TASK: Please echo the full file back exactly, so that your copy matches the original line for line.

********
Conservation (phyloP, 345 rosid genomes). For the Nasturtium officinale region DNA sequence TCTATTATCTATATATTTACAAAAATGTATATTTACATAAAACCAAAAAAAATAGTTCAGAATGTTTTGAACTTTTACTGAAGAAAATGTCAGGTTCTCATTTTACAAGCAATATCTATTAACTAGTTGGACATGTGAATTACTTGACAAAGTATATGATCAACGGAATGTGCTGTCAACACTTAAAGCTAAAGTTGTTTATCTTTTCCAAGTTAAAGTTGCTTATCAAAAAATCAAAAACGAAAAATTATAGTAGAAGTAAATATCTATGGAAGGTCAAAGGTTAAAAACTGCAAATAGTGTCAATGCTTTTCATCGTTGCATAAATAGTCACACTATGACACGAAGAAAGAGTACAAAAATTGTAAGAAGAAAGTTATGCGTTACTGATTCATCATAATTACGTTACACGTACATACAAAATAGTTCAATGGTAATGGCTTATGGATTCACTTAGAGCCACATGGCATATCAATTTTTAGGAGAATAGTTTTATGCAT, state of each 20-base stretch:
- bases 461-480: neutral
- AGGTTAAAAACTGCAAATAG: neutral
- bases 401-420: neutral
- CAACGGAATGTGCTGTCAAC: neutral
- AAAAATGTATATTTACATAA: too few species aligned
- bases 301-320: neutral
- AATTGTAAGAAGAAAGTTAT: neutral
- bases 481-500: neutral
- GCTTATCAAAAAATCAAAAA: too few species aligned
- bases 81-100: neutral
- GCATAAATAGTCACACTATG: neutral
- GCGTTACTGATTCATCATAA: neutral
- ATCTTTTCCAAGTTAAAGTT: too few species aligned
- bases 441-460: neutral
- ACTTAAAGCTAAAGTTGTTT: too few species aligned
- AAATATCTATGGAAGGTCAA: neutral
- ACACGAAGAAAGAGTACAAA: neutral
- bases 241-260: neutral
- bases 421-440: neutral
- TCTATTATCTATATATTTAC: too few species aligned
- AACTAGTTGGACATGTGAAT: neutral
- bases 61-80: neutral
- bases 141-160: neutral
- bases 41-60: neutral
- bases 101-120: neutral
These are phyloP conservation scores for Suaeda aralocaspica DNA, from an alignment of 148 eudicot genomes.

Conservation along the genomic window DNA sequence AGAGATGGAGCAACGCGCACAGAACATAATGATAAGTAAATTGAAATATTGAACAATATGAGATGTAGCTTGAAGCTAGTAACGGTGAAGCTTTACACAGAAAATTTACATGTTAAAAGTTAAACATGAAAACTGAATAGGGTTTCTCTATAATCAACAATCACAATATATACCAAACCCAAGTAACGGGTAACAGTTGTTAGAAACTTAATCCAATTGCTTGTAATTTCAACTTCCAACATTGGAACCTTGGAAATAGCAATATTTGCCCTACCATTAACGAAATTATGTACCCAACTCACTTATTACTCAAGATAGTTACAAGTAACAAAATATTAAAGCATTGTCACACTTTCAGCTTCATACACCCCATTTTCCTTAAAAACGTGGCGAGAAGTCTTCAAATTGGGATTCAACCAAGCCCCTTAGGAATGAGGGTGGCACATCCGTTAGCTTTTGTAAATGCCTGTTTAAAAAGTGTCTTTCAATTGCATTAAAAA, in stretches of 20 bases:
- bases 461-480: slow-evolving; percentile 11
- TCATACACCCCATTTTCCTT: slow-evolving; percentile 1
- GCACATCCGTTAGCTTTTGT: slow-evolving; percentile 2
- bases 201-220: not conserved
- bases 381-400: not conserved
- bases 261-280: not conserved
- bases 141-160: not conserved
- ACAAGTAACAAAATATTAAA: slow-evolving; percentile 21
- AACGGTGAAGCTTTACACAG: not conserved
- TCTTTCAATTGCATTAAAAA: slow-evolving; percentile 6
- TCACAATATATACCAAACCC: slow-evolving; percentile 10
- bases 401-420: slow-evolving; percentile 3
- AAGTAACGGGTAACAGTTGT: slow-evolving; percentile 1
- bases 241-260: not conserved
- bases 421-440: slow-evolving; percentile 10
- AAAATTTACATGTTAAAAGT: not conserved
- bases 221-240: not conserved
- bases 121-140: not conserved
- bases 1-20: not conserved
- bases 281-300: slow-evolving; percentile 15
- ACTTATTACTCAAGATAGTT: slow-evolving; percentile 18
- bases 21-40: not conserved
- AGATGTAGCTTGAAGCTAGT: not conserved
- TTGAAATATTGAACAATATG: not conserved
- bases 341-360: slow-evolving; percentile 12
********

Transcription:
Conservation (phyloP, 345 rosid genomes). For the Nasturtium officinale region DNA sequence TCTATTATCTATATATTTACAAAAATGTATATTTACATAAAACCAAAAAAAATAGTTCAGAATGTTTTGAACTTTTACTGAAGAAAATGTCAGGTTCTCATTTTACAAGCAATATCTATTAACTAGTTGGACATGTGAATTACTTGACAAAGTATATGATCAACGGAATGTGCTGTCAACACTTAAAGCTAAAGTTGTTTATCTTTTCCAAGTTAAAGTTGCTTATCAAAAAATCAAAAACGAAAAATTATAGTAGAAGTAAATATCTATGGAAGGTCAAAGGTTAAAAACTGCAAATAGTGTCAATGCTTTTCATCGTTGCATAAATAGTCACACTATGACACGAAGAAAGAGTACAAAAATTGTAAGAAGAAAGTTATGCGTTACTGATTCATCATAATTACGTTACACGTACATACAAAATAGTTCAATGGTAATGGCTTATGGATTCACTTAGAGCCACATGGCATATCAATTTTTAGGAGAATAGTTTTATGCAT, state of each 20-base stretch:
- bases 461-480: neutral
- AGGTTAAAAACTGCAAATAG: neutral
- bases 401-420: neutral
- CAACGGAATGTGCTGTCAAC: neutral
- AAAAATGTATATTTACATAA: too few species aligned
- bases 301-320: neutral
- AATTGTAAGAAGAAAGTTAT: neutral
- bases 481-500: neutral
- GCTTATCAAAAAATCAAAAA: too few species aligned
- bases 81-100: neutral
- GCATAAATAGTCACACTATG: neutral
- GCGTTACTGATTCATCATAA: neutral
- ATCTTTTCCAAGTTAAAGTT: too few species aligned
- bases 441-460: neutral
- ACTTAAAGCTAAAGTTGTTT: too few species aligned
- AAATATCTATGGAAGGTCAA: neutral
- ACACGAAGAAAGAGTACAAA: neutral
- bases 241-260: neutral
- bases 421-440: neutral
- TCTATTATCTATATATTTAC: too few species aligned
- AACTAGTTGGACATGTGAAT: neutral
- bases 61-80: neutral
- bases 141-160: neutral
- bases 41-60: neutral
- bases 101-120: neutral
These are phyloP conservation scores for Suaeda aralocaspica DNA, from an alignment of 148 eudicot genomes.

Conservation along the genomic window DNA sequence AGAGATGGAGCAACGCGCACAGAACATAATGATAAGTAAATTGAAATATTGAACAATATGAGATGTAGCTTGAAGCTAGTAACGGTGAAGCTTTACACAGAAAATTTACATGTTAAAAGTTAAACATGAAAACTGAATAGGGTTTCTCTATAATCAACAATCACAATATATACCAAACCCAAGTAACGGGTAACAGTTGTTAGAAACTTAATCCAATTGCTTGTAATTTCAACTTCCAACATTGGAACCTTGGAAATAGCAATATTTGCCCTACCATTAACGAAATTATGTACCCAACTCACTTATTACTCAAGATAGTTACAAGTAACAAAATATTAAAGCATTGTCACACTTTCAGCTTCATACACCCCATTTTCCTTAAAAACGTGGCGAGAAGTCTTCAAATTGGGATTCAACCAAGCCCCTTAGGAATGAGGGTGGCACATCCGTTAGCTTTTGTAAATGCCTGTTTAAAAAGTGTCTTTCAATTGCATTAAAAA, in stretches of 20 bases:
- bases 461-480: slow-evolving; percentile 11
- TCATACACCCCATTTTCCTT: slow-evolving; percentile 1
- GCACATCCGTTAGCTTTTGT: slow-evolving; percentile 2
- bases 201-220: not conserved
- bases 381-400: not conserved
- bases 261-280: not conserved
- bases 141-160: not conserved
- ACAAGTAACAAAATATTAAA: slow-evolving; percentile 21
- AACGGTGAAGCTTTACACAG: not conserved
- TCTTTCAATTGCATTAAAAA: slow-evolving; percentile 6
- TCACAATATATACCAAACCC: slow-evolving; percentile 10
- bases 401-420: slow-evolving; percentile 3
- AAGTAACGGGTAACAGTTGT: slow-evolving; percentile 1
- bases 241-260: not conserved
- bases 421-440: slow-evolving; percentile 10
- AAAATTTACATGTTAAAAGT: not conserved
- bases 221-240: not conserved
- bases 121-140: not conserved
- bases 1-20: not conserved
- bases 281-300: slow-evolving; percentile 15
- ACTTATTACTCAAGATAGTT: slow-evolving; percentile 18
- bases 21-40: not conserved
- AGATGTAGCTTGAAGCTAGT: not conserved
- TTGAAATATTGAACAATATG: not conserved
- bases 341-360: slow-evolving; percentile 12